Methodological Problems in Evaluating the Effectiveness of Military Aircraft Development

by Thomas K. Glennan, Jr.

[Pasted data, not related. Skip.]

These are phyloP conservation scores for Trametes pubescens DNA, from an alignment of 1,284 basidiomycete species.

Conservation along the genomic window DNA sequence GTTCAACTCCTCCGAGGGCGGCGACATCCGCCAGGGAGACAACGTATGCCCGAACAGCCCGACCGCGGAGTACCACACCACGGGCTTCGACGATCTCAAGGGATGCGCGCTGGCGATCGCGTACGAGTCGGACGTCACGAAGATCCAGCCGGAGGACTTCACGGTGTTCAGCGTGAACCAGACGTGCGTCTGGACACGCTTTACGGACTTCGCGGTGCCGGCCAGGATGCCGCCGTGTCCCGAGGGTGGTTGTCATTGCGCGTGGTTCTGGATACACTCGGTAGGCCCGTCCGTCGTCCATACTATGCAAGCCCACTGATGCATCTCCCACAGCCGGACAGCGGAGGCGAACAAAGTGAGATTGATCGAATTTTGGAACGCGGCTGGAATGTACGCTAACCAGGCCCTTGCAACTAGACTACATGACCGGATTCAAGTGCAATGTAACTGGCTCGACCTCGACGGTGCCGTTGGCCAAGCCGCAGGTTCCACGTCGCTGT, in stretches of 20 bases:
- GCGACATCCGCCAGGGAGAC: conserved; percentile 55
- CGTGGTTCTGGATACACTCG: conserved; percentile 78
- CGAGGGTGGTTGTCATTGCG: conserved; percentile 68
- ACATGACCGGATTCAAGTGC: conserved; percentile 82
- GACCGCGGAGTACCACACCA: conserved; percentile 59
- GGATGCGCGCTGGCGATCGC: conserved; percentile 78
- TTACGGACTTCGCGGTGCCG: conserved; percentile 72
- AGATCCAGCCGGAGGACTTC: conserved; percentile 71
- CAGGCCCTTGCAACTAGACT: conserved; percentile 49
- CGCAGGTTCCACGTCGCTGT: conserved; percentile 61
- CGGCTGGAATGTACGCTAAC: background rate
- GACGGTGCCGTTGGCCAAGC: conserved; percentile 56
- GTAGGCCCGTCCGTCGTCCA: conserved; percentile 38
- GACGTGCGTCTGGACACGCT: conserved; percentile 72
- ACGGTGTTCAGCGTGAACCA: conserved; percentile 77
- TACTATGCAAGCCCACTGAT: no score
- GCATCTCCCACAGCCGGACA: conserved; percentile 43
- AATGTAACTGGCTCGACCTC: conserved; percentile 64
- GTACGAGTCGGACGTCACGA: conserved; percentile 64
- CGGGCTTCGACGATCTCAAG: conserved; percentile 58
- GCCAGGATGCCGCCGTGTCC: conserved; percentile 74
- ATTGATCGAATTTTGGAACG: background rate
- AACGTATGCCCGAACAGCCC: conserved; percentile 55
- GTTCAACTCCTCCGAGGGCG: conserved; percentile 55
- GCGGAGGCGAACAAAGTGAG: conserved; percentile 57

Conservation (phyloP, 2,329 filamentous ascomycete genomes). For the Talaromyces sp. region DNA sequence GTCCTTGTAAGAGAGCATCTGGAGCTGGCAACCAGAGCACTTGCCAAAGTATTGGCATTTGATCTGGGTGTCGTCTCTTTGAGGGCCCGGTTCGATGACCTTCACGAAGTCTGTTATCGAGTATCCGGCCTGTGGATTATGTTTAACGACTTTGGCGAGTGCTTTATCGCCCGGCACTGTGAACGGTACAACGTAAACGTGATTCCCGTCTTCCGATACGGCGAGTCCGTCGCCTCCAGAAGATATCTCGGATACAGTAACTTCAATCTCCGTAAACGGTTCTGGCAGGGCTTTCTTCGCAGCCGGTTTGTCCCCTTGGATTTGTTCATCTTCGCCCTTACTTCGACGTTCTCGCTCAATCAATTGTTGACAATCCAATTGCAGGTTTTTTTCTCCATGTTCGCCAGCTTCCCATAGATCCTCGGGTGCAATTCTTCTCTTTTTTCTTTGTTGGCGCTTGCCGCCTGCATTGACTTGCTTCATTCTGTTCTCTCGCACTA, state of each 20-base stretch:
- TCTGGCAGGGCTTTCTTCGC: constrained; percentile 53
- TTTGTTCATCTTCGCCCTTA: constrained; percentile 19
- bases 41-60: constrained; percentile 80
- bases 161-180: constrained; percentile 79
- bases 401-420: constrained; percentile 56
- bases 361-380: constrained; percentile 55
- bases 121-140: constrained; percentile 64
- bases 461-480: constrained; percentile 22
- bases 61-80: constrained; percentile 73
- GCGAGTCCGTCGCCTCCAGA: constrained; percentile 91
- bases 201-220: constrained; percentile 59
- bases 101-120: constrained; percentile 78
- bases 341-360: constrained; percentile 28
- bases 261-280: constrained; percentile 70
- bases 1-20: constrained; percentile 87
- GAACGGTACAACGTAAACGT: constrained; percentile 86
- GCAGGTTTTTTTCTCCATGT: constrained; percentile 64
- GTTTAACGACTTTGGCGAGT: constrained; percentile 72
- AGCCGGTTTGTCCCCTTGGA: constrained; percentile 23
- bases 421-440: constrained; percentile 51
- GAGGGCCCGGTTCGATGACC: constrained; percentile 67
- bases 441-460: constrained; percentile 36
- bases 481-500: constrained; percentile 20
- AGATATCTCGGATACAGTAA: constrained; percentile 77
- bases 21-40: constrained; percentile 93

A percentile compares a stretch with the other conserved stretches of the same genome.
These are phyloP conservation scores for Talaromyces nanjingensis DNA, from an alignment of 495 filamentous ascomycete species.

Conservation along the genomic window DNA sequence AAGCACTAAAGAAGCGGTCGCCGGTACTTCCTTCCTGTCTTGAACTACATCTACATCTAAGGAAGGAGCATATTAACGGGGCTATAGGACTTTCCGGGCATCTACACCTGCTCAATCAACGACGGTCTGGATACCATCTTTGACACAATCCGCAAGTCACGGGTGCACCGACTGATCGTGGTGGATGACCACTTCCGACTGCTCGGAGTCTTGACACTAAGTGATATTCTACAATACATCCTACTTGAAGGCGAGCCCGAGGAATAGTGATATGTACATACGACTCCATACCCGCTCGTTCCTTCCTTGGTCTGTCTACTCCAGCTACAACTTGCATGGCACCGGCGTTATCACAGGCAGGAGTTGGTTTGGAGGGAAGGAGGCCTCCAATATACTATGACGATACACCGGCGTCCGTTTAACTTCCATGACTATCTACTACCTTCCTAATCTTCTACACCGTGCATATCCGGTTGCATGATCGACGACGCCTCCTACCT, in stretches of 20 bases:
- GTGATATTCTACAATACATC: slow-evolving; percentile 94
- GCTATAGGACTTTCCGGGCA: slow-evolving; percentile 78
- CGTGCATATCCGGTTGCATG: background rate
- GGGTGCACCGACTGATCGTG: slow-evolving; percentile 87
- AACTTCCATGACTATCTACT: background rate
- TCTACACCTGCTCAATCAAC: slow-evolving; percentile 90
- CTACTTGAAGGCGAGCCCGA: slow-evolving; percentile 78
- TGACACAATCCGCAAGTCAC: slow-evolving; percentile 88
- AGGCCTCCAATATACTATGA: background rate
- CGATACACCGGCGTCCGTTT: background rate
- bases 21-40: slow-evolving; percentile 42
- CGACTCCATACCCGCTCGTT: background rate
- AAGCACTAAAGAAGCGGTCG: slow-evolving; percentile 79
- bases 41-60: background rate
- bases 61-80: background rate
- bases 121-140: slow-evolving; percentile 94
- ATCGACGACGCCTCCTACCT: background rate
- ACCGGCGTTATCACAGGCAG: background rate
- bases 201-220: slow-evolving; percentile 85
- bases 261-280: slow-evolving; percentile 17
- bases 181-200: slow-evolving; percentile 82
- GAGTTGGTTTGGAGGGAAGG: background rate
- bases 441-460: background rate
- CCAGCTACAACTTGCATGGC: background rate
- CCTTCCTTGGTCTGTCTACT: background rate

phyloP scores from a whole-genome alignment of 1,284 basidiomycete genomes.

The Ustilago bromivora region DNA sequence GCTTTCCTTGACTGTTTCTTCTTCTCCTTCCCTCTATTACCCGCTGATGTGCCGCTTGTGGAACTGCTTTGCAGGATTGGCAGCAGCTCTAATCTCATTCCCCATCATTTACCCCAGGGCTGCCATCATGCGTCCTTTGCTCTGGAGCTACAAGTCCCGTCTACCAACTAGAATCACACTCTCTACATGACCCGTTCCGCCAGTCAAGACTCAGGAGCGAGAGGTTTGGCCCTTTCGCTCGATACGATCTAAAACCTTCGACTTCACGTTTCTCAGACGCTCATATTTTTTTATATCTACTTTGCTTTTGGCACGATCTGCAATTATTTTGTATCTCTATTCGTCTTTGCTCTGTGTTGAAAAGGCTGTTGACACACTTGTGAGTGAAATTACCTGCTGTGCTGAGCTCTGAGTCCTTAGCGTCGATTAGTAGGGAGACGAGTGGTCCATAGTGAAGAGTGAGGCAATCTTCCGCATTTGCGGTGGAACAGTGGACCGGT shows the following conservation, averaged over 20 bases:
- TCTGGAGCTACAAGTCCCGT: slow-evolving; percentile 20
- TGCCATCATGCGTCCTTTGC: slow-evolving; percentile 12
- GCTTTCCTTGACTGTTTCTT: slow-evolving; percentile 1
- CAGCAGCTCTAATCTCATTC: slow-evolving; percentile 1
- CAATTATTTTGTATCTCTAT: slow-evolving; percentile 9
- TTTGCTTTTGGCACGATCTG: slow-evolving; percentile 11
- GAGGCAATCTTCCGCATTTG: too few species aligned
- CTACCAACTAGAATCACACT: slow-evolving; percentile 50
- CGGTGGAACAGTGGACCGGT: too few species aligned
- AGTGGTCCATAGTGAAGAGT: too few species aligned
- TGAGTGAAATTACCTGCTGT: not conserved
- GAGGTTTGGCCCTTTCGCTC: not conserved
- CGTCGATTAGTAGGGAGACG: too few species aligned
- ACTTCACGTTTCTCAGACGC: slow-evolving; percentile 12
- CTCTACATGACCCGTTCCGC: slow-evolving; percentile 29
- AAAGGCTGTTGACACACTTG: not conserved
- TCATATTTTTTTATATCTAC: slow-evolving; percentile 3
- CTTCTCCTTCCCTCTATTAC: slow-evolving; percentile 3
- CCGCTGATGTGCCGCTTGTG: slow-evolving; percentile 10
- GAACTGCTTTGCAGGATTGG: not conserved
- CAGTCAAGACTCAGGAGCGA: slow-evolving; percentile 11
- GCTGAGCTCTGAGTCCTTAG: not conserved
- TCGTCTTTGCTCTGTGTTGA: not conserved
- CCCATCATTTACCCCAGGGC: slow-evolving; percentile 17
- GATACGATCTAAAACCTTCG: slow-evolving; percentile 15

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Cost data on thirteen military airframes are analyzed in an attempt to establish a relationship between development cost, aircraft attributes, development process qualities, and time as a basis for evaluating the effectiveness of military aircraft development. Among the problems encountered were the difficulty of defining development and measuring its cost, the inability to measure such conceptually important variables as development urgency and state-of-the-art advancement, the failure of the measures adopted to capture all the aspects of product quality that should be considered, and the limited sample size. Despite such difficulties, the study concludes that development time does not seem to influence development costs importantly; that state-of-the-art advance may have a negative relationship to development costs; that there is no evidence of productivity increases of the factors of development being taken out in the lowering of development costs; and that coordination of subcontracting efforts may raise development costs, particularly those associated with tooling and/or production.

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